The Bull Moose

Alden Nowlan

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Down from the purple mist of trees on the mountain,

lurching through forests of white spruce and cedar,

stumbling through tamarack swamps,

came the bull moose

to be stopped at last by a pole-fenced pasture.

 

Too tired to turn or, perhaps, aware

there was no place left to go, he stood with the cattle.

They, scenting the musk of death, seeing his great head

like the ritual mask of a blood god, moved to the other end

of the field and waited.

 

The neighbours heard of it, and by afternoon

cars lined the road. The children teased him

with alder switches and he gazed at them

like an old tolerant collie. The women asked

if he could have escaped from a Fair.

 

The oldest man in the parish remembered seeing

a gelded moose yoked with an ox for plowing.

The young men snickered and tried to pour beer

down his throat, while their girl friends

took their pictures.

 

And the bull moose let them stroke his tick-ravaged flanks,

let them pry open his jaws with bottles, let a giggling girl

plant a little purple cap

of thistles on his head.

 

When the wardens came, everyone agreed it was a shame

to shoot anything so shaggy and cuddlesome.

He looked like the kind of pet

women put to bed with their sons.

 

So they held their fire. But just as the sun dropped in the river

the bull moose gathered his strength

like a scaffolded king, straightened and lifted his horns

so that even the wardens backed away as they raised their rifles.

When he roared, people ran to their cars. All the young men

leaned on their automobile horns as he toppled.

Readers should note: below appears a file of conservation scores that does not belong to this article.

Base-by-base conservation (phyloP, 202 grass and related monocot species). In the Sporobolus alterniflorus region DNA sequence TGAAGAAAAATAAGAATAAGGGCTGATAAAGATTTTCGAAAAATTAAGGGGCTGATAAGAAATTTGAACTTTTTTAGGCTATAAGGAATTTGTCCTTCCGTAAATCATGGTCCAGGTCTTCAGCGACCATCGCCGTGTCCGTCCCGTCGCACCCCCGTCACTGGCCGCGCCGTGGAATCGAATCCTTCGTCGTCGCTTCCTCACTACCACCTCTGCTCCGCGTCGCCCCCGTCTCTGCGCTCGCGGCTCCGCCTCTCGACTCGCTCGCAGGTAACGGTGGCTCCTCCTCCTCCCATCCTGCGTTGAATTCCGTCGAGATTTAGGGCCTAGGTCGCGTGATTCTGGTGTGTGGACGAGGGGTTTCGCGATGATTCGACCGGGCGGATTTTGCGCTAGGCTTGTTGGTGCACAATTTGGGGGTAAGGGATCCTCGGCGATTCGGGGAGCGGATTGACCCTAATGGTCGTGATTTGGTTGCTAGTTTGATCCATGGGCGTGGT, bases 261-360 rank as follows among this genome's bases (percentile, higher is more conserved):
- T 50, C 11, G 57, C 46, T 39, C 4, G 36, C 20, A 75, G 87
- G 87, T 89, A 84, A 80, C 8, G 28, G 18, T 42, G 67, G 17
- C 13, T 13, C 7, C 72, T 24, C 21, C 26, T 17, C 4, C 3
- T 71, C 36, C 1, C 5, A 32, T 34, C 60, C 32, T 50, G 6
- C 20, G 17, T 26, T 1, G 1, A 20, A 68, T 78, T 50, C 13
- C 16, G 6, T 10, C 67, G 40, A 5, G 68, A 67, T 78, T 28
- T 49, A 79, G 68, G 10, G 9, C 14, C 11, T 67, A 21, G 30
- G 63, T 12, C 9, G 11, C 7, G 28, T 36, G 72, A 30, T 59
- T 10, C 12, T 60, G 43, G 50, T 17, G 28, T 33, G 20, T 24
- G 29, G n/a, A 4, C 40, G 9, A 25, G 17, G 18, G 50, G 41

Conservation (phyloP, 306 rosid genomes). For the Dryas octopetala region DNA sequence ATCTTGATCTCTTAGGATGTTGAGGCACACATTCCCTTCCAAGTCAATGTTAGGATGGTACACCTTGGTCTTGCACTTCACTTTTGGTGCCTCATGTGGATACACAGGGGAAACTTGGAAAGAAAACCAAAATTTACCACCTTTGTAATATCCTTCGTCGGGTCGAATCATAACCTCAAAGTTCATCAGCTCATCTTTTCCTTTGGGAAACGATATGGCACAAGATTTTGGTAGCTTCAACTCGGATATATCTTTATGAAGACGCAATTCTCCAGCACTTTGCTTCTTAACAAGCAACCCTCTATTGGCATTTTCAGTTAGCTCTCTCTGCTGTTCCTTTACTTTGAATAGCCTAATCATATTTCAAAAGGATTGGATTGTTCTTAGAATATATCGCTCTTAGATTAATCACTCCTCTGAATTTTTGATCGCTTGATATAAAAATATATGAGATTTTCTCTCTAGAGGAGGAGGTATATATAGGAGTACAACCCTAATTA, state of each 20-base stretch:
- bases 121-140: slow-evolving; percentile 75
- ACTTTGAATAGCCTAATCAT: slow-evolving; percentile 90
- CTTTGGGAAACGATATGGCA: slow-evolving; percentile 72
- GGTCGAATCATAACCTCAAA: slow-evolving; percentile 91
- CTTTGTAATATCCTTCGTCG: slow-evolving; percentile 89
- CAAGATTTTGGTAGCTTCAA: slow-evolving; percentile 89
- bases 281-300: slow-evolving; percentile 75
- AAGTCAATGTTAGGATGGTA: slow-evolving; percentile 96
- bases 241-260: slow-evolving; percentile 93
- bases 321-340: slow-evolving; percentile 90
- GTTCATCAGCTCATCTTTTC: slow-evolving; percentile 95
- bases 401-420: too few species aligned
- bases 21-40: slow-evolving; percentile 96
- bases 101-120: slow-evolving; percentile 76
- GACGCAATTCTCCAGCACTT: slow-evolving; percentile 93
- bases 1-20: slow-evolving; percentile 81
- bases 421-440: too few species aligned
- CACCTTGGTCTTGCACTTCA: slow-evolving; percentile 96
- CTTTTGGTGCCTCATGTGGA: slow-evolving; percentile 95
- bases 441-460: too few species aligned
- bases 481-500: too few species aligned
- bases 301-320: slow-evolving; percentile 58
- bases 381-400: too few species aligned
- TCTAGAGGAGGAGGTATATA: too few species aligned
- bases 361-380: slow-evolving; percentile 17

Alden Nowlan, “The Bull Moose” from Alden Nowlan: Selected Poems. Copyright © The Estate of Alden Nowlan.

Source: Alden Nowlan: Selected Poems (House of Anansi Press, 1996).

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  1. “The Bull Moose” presents a frank account of a town’s encounter with a moose. Although the speaker of the poem offers no opinion about the events that are being recounted, the poem has a definite sense of right and wrong. Does the speaker side with the moose or the townspeople? Which lines of the poem make you think this?
  2. What animals (other than the moose) are mentioned in the poem? What do these animals have in common? What does invoking them add to the poem?
  3. Contrasting the natural world with the human world is well-trodden territory for poetry (see “The World Is Too Much With Us” by William Wordsworth, or “Sun Bear” by Matthew Zapruder). What makes this poem different? What new images, insights, or associations does it offer
  4. The poem makes several allusions to the death of Christ (the crown the girl places on the moose’s head, the reference to the “scaffolded king”). What is being hinted at here?
  5. Simple language and a straightforward narrative belie the strong emotions under the poem’s surface. Try reciting the poem as if you are just recounting the facts (as you would, perhaps, to a police officer). Next try reciting the poem with emotion. Are there certain parts of the poem that you believe are better served by a neutral recitation style versus an emotional delivery? Is there a balance to be had between the two recitation styles?
  6. Think of a time when you felt a strong emotion (happiness, sadness, outrage). As Nowlan does in “The Bull Moose,” write a poem where you present images of what occurred without explanation, opinion, or emotion. Nowlan uses the five senses to lend his images immediacy — would this technique strengthen your poem, too?

 

Useful Links

Watch this National Film Board of Canada documentary about Alden Nowlan (you can see him read “The Bull Moose” at 23:30): https://www.nfb.ca/film/alden_nowlan_an_introduction/

Two-time Governor General’s Literary Award–winner David Adams Richards on travelling to Fredericton to meet his poetry hero, Alden Nowlan, “the only poet in in the country deemed functionally illiterate by Statistics Canada”: https://www.theglobeandmail.com/arts/i-went-to-meet-alden-nowlan/article...

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